KEISEI HARU NO TORI
   
Play titles Keisei Haru no Tori  In Japanese
Sanzen Ry˘ Kogane no Kurairi  In Japanese
Sanzen Ry˘ Haru no Komahiki  In Japanese
Authors Tatsuoka Mansaku (tatesakusha)
Chikamatsu Tokus˘, Nagawa Shimesuke I (sakusha)
History

Tatsuoka Mansaku's drama "Keisei Haru no Tori" was premiered in the 1st lunar month of 1794, in ďsaka at the Kado no Shibai [more details]. It was famous for its "Umagiri" scene in which a young samurai slayed a horseman to steal a horse holding 3000 ry˘ in a wooden chest. The hero of this scene was meant to be Matsudaira Ch˘shichir˘, (most likely) the son of Tokugawa Tadanaga who was forced to commit seppuku by his elder brother Tokugawa Iemitsu, the 3rd Tokugawa Shogun! In order to avoid the strict censorship by the ruling Tokugawa Shogunate, the playwrights used the Taik˘ki sekai with Matsudaira Ch˘shichir˘ being turned into Oda Sanshichir˘ Nobutaka, the son of Oda Nobunaga (Oda Harunaga in the drama). In October 1898, the "Umagiri" scene was turned into an independent drama which was entitled "Sanzen Ry˘ Kogane no Kurairi" and which was staged in T˘ky˘ at the Miyatoza. In this drama, the hero was finally Matsudaira Ch˘shichir˘! It was played by Ichimura Kakitsu VI. Later, this role became an important role of the Kataoka clan and it was included in the Kataoka Jűnishű collection of roles. In January 2014, there was the premiere at the National Theatre of "Sanzen Ry˘ Haru no Komahiki", a revival with new elements of Tatsuoka Mansaku's 1794 drama "Keisei Haru no Tori" in which the hero was Oda Sanshichir˘ Nobutaka, not Matsudaira Ch˘shichir˘ [more details].

Structure

The original drama "Keisei Haru no Tori" was in 7 acts, divided into 23 scenes. The 2014 revival "Sanzen Ry˘ Haru no Komahiki" was in 6 acts, divided into 9 scenes. The "Umagiri" scene is still part of the current Kabuki repertoire.

Key words Kataoka Jűnishű
Kii
K˘rai
K˘yasan
Kuruwa
Mashiba Hisayoshi
Matsudaira Ch˘shichir˘
Ni-no-Kawari
Oda Harunaga
Ry˘
Seppuku
Shinjű
Shinjűmono
Shinmachi
Tachimawari
Tokugawa Iemitsu
Tokugawa Tadanaga
Tsuri Tenj˘
Umagiri
Summary

The play represents the political situation following the overthrow of Akechi Mitsuhide by Mashiba Hisayoshi, who himself wrested power from Oda Harunaga. Kanai Sankur˘ and the Korean lord Kan Ch˘kai [1] begin a conspiracy which is the seed of the action that follows. Shibata Katsushige, hidden in a suspended ceiling, attempts to assassinate Mashiba Hisayoshi and Oda Sanb˘shimaru, whom he is protecting, but the plot is perceived by Miwa Gorozaemon Takahide, and the would-be assassin kills himself. This exposes Kanai and Kan Ch˘kai's conspiracy. Katsushige's adoptive father, Iruma Yosodayű, is soon attacked by Oda's faction.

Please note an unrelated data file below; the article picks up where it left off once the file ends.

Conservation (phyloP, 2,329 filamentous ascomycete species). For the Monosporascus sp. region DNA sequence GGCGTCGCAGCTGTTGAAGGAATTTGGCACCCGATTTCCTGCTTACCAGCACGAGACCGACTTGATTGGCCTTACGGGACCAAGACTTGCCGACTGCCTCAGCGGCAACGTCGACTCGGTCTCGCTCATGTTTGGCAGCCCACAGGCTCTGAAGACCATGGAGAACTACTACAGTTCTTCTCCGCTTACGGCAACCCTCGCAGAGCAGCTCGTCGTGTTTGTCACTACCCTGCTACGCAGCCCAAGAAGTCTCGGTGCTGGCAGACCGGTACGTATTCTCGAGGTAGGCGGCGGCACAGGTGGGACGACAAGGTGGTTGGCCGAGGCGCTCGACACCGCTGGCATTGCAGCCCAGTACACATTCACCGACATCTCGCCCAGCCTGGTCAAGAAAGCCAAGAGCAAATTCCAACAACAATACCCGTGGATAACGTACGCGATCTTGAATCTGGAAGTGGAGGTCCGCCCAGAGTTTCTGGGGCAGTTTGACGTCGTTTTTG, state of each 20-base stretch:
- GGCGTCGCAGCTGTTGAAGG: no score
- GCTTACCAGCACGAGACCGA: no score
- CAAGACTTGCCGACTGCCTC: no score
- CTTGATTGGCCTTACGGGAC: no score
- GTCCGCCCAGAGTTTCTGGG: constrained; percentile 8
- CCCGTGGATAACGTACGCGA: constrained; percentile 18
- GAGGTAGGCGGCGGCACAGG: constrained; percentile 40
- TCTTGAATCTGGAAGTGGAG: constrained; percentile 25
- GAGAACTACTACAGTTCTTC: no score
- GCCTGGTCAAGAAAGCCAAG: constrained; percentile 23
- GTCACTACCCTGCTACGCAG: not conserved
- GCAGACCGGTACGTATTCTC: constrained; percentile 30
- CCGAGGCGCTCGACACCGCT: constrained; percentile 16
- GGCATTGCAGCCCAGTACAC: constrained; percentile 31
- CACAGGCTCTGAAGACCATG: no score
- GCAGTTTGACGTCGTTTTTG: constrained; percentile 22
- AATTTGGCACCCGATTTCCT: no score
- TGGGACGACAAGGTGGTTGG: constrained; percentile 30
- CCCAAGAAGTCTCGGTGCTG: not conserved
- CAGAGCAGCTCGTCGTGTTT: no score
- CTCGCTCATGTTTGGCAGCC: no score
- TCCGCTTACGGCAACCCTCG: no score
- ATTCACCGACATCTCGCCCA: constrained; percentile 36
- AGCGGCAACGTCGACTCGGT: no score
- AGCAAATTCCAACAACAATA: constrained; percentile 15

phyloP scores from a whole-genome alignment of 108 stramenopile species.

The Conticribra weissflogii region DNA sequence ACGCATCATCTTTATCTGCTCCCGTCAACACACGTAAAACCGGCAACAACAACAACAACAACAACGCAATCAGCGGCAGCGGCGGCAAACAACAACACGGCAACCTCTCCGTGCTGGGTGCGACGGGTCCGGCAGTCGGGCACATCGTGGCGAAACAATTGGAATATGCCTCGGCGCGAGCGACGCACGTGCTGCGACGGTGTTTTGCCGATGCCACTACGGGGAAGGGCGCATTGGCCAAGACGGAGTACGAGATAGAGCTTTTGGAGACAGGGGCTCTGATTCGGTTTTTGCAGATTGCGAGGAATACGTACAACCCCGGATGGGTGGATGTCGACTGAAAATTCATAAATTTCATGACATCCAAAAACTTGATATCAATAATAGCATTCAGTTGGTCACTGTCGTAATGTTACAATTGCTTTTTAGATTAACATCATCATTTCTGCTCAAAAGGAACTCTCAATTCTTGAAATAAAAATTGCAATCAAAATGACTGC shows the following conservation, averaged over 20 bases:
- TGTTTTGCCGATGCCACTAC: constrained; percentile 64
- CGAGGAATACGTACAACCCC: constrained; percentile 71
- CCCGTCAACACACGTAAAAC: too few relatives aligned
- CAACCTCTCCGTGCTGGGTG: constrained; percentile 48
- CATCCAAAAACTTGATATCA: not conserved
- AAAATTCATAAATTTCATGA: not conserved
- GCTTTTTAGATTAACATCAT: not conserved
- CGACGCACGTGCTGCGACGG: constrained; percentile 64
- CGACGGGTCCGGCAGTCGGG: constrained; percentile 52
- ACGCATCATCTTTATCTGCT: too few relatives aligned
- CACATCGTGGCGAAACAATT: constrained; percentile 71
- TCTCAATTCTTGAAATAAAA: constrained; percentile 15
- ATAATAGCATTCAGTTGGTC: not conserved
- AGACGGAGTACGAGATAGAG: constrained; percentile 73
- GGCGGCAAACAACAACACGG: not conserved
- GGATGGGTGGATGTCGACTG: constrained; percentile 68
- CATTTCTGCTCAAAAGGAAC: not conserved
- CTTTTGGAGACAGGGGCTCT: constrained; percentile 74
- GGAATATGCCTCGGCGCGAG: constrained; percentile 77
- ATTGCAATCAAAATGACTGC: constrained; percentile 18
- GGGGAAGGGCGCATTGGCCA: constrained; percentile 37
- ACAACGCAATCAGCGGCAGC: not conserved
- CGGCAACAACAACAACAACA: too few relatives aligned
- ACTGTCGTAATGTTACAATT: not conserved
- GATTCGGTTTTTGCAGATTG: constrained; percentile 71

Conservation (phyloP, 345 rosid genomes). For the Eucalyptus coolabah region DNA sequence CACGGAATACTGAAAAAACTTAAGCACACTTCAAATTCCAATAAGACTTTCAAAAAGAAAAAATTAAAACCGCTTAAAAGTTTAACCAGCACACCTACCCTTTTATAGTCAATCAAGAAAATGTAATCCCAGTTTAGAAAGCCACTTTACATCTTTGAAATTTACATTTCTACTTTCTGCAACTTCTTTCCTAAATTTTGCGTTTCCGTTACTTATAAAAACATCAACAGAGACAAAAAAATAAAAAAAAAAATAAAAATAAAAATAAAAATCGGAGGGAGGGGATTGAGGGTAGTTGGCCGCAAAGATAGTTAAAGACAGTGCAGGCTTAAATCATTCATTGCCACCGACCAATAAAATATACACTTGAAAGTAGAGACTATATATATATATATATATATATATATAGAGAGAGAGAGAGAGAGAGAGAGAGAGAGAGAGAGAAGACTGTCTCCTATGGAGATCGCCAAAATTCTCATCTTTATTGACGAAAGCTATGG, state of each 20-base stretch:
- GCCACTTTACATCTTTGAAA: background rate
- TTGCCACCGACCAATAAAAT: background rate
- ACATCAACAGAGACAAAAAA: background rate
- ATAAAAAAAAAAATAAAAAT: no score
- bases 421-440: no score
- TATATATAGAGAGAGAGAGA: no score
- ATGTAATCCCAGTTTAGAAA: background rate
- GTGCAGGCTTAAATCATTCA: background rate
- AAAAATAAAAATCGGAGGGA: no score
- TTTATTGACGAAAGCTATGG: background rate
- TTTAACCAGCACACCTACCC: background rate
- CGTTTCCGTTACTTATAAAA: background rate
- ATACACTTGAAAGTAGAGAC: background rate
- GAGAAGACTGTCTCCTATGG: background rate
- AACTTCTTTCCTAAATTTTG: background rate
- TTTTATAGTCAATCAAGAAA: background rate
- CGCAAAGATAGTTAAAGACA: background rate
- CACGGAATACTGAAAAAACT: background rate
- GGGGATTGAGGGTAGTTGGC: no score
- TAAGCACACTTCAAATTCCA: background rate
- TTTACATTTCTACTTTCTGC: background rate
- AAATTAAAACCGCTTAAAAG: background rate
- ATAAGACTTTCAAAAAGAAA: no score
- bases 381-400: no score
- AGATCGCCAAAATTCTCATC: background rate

Meanwhile, Harunaga's son, Oda Sanshichir˘ Nobutaka, plunges into a life of dissipation in ďsaka's Shinmachi quarters, where he racks up steep debts. He then hears that Hisayoshi is sending 3,000 ry˘ to Mount K˘ya to honor Oda Harunaga's memory in a mortuary temple. At Yamato Bridge in Sakai, with a single slash, Nobutaka cuts down a horseman bearing the money and escapes with the 3,000 ry˘. (This is the "Umagiri" section, also called "Yamato Bashi.") It turns out that the man was a samurai formerly in service to Oda Harunaga, but who turned traitor and was going to keep the money for himself. The police learn of the incident and surround Nobutaka. Realizing who he is, though, they at once prostrate themselves out of respect. Later, it is revealed that his dissipation was actually a ruse designed to allow his son, Sanb˘shimaru, to succeed to the family headship while he, Nobutaka, searched for an heirloom sword. Moreover, the 3,000 ry˘, it turns out, were secretly intended by Hisayoshi to support Nobutaka.

Other plot developments involve Katsushige's brother, the lumber wholesaler Tarosuke, who has become a townsman, and the latter's mistress, who commit double suicide as recompense for Katsushige's behavior. Kanai Sankur˘'s death ends the play.

Courtesy of Samuel Leiter
Summary from
"New Kabuki Encyclopedia"

A must-read !
Notes

[1] His title in this play was K˘rai-no-Kuni-no-Kami, the kami of the Kingdom of Goryeo.

The cover of the ezukushi banzuke for the staging of the drama "Keisei Haru no Tori" in the 1st lunar month of 1794 in ďsaka at the Kado no Shibai

 
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